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“Good-Bye, Taylor,” by Tyler M., is a memoir that recalls the meaning of childhood friendships. It begins with Tyler explaining his view of a childhood friendship’s expectations. He says “…they must be about your size and be at a similar point in their cognitive development…” I distinctly remember in elementary school looking for friends to meet this criteria, specifically the size one. I was always the small one, and somehow ended up associating with the tallest kids in my grade. Contrary to Tyler, I actually looked for kids who were less developed that I, because it made me feel better about myself. He then goes into describing the fascinating dynamics of his friend group. He says “By logical measure, we shouldn't have gotten along.” I found this statement extraordinarily relatable, because to this day I sometimes wonder why on Earth my friends and I haven't killed each other by now.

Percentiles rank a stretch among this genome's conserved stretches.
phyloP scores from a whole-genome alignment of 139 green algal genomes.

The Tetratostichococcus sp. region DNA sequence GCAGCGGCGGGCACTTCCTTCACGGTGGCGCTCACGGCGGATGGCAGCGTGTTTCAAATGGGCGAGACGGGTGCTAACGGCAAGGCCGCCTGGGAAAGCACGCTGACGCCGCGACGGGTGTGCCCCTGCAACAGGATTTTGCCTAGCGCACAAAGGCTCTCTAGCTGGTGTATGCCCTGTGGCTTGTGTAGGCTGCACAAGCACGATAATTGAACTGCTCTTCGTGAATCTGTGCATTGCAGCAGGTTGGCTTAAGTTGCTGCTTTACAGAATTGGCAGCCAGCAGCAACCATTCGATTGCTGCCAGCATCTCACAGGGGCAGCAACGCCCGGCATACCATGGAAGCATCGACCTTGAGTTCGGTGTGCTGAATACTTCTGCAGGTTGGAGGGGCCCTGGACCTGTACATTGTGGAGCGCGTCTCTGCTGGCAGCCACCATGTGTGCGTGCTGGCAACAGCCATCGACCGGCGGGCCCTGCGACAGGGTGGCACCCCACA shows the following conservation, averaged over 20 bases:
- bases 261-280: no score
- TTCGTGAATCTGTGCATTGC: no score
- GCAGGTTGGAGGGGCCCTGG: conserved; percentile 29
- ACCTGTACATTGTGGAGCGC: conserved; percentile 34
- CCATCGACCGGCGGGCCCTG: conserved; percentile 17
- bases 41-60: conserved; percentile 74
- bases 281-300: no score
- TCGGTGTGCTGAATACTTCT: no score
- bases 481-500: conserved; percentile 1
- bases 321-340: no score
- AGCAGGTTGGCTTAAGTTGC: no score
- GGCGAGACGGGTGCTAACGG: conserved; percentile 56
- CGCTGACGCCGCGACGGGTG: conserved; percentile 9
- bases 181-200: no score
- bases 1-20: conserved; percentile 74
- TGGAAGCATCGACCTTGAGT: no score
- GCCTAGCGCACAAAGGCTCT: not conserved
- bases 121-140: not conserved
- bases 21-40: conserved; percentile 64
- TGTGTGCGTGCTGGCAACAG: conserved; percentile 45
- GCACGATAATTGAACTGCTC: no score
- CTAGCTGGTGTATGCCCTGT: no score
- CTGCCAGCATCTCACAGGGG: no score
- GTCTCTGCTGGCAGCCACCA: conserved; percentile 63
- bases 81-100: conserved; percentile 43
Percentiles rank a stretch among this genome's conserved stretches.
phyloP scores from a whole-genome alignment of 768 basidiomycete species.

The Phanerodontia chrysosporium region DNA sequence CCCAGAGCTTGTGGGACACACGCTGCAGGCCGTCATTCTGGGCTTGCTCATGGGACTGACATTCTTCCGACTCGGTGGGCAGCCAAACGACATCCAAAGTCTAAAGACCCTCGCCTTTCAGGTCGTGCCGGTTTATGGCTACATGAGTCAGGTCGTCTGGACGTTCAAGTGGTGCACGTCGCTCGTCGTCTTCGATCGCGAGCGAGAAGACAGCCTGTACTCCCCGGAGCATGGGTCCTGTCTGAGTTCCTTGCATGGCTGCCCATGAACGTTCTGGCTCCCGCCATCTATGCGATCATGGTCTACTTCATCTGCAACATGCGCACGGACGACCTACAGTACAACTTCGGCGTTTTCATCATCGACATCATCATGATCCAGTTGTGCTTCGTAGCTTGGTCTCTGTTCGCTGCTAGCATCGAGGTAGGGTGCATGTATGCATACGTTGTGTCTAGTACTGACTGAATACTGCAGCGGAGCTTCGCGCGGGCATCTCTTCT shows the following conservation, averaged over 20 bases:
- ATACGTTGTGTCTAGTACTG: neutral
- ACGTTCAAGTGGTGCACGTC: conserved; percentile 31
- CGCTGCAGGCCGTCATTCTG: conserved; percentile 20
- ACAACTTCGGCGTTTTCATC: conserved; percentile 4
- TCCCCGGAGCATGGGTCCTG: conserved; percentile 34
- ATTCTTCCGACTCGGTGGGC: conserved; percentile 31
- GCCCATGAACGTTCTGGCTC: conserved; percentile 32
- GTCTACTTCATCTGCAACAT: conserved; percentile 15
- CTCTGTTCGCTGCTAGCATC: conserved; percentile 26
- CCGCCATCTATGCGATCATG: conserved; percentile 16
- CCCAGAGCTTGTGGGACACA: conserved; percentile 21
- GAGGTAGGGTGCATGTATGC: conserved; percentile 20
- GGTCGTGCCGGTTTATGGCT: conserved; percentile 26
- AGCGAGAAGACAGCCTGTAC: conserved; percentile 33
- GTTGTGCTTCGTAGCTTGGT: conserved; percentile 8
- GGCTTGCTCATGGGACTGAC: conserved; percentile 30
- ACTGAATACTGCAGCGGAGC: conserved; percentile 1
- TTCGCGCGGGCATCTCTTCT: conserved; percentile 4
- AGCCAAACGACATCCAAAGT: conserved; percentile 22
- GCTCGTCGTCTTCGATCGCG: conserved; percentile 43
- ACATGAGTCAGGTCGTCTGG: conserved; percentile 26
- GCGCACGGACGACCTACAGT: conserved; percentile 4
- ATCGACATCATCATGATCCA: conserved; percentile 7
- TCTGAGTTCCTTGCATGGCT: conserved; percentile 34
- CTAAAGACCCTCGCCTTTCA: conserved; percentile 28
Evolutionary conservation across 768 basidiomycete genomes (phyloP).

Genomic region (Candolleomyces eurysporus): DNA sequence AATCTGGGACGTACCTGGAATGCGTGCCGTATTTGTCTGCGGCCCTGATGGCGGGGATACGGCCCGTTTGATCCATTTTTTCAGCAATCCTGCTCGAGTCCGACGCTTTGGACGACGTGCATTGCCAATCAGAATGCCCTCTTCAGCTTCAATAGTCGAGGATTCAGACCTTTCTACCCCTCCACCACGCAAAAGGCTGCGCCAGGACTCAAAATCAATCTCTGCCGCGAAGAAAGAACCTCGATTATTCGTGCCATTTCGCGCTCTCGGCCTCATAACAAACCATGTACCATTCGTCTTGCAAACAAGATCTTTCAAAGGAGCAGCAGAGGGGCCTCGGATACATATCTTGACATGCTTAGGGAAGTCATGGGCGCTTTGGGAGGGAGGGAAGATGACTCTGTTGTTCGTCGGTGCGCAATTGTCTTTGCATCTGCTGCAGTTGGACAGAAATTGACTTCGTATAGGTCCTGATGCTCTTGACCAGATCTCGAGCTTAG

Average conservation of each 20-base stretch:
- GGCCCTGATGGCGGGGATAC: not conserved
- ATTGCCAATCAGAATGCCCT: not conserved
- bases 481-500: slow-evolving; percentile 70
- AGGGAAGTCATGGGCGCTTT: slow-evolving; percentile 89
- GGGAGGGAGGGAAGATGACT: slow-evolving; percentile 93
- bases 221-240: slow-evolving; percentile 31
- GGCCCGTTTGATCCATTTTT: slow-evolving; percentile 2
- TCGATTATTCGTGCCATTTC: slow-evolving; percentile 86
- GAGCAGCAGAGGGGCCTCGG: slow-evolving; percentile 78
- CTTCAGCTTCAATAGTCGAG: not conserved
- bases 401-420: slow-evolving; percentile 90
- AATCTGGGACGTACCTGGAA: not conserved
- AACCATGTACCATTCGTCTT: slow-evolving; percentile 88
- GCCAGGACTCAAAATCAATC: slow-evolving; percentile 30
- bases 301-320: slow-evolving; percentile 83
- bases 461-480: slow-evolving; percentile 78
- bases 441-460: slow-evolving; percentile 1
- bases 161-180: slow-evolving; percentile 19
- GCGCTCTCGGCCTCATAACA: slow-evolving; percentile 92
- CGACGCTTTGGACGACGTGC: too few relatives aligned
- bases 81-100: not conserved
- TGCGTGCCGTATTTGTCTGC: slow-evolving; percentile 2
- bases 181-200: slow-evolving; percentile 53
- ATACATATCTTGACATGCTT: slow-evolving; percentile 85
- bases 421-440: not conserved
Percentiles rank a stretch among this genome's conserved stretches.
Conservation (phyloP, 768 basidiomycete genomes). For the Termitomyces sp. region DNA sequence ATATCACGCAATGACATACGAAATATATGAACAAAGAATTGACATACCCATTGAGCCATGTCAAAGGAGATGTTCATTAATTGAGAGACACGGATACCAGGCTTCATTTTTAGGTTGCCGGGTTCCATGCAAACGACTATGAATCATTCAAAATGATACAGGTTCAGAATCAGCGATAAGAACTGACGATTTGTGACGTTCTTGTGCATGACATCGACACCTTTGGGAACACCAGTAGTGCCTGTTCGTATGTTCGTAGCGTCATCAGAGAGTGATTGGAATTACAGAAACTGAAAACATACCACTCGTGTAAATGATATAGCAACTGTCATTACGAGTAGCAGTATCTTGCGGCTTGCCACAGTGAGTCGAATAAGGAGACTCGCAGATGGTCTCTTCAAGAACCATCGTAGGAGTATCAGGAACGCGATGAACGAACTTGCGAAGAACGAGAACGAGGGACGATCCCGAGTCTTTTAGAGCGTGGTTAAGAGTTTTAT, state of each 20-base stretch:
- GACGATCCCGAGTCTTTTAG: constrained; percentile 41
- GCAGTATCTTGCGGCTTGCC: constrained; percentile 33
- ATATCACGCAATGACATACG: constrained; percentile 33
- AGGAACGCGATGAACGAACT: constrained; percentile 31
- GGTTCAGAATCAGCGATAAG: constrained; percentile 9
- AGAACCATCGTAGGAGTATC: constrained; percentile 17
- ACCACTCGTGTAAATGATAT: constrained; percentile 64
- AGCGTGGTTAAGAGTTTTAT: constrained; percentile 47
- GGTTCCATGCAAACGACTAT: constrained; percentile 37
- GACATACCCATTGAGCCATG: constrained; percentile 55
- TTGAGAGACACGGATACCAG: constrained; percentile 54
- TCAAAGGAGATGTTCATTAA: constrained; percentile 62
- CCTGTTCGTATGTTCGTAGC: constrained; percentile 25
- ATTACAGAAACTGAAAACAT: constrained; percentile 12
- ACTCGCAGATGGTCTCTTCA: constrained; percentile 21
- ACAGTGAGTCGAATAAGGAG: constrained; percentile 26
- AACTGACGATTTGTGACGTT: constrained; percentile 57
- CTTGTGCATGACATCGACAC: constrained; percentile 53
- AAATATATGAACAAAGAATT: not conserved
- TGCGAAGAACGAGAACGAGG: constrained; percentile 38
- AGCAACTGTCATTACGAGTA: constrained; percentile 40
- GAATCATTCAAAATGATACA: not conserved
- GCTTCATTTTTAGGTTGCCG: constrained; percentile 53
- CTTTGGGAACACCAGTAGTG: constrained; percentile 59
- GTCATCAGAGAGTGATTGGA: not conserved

Tyler then compares his time spent with his friends to a vacation. “We were a self contained vacation;” he says, “I’d rather spend every Sunday morning watching Mike strikeout with that pretty redhead than sitting on a beach in the Dominican Republic. I absolutely adored this line because it sums up how I feel about my friend group, even if, like Tyler’s, we don’t always get along. The final stretch of the memoir tells the reader that his friend group will be together one last time as they mourn the loss of one of the originals. The last line is a powerful one, that beautifully ties up Tyler’s memoir in a perfect full circle.






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